1. As someone who has recently had major surgery, I found this very helpful. There's a good chance that I will have to learn to live with a different reality, with extra pain and more limited mobility, but compared to many I feel very fortunate. This was a useful blog at a useful time for me. Ta

  2. This is true but still the patient should ask - and ask more than one doctor. If I had accepted my GP's 'you just have to live with it,' I would not have received the injections that are helping my knee problem.

  3. Good advice, except when you are given the wrong diagnosis, which sends you down a psychological path of despair that you never had to travel that changes your life and your point of view and ultimately how you function due to the psychological despair.

    Doctors need to be skeptical sometimes about their own diagnosis, because often time imaging does not tell the right story. Often --yes, often-- doctors do not even READ the transcripts of the imagaing. They see an "abnormality" that is close to the area of pain or problem and they have their answer and can broom the patient out -- sometimes with trite, wrong advice of "living" with "it". Even though "it" is never really explained as to why the pain. Walking around with no "why" creates despair and leads to suicides. Second opinons often echo the conclusions of the first, because few doctors are willing to call their peers out as wrong.

    If you are Doctor Sceptic, be one. With any doubt you may have over a patient. Maybe you do. Many don't. Instead they doom that person to a life of misery.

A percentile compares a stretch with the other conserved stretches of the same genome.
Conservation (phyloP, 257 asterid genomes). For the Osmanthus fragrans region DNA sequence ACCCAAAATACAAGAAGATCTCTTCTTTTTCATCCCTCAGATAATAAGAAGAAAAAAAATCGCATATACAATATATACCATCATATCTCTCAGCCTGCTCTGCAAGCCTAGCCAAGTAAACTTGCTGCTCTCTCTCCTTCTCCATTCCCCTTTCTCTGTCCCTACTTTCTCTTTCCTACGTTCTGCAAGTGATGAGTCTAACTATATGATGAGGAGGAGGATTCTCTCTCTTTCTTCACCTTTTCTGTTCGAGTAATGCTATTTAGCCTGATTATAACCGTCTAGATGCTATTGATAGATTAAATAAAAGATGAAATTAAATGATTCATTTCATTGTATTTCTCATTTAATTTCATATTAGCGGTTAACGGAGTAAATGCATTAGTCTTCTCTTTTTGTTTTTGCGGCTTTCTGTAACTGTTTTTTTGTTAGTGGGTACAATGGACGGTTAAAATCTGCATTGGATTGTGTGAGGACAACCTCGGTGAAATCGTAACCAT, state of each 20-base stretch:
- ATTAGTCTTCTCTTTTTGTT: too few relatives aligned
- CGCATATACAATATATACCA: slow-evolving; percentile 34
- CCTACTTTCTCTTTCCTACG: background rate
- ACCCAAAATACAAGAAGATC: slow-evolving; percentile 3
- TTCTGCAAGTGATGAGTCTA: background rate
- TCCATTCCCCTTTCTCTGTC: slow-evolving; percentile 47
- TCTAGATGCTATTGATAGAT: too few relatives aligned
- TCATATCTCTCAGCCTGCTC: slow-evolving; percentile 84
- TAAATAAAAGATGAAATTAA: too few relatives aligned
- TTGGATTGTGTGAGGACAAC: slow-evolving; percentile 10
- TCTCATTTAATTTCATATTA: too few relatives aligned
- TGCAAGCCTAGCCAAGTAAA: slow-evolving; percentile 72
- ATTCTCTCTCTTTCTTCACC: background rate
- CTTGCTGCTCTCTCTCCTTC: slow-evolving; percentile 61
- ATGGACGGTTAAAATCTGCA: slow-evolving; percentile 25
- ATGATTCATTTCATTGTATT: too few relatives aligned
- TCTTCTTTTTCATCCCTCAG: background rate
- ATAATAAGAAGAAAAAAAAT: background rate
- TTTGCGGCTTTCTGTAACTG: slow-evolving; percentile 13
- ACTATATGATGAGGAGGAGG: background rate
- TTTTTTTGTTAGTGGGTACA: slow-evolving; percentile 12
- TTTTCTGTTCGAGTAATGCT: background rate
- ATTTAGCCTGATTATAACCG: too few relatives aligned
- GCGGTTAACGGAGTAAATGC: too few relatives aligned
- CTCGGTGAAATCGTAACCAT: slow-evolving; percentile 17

4. Okay, I doubt my previous comment will be approved, but too many people I know, including me, have been had wrong dx's tha t lead to years of problems. I had a diseased, swollen gallbladder dx'd as "fat". It was removed just in time.

    1. Thanks for the above comments. Please don't think that everybody falls into the category I address in this post. I am assuming that the patients have been diagnosed and treated appropriately in the first place. This group of patients is very large - patients with residual problems after disease of injury that cannot be addressed. An obvious one is an amputation - many of my patients with amputations are quite happy, once they have taken charge and adjusted their life accordingly. Less obvious is the patient with residual pain in a joint after injury or from arthritis.

      Mis-diagnosis and mis-treatment are problems, but they are a different problem.

  5. COPD is something I've had to learn to live with. Recognizing and accepting limitations does not prevent me from smiling and finding love in my heart. Attitude is fundamental to quality of life.

  6. "In asking that question, the patient is forcing the doctor to treat them by painting the alternative (non-operative) option as being bleak."

    It is bleak. Many patients who are ill and get to that point ("nothing can be done at the moment" etc.) will have a feeling of momentary helplessness. Asking "so I have to live with it?" is not necessarily synonymous with poor coping skills.

    The subsequent happiness and good quality of life you speak of cannot be determined by the immediate reaction to "no treatment".

    One may accept the reality but simply be let down that it is now their reality. People are capable of both. Allow your patients a moment to be human.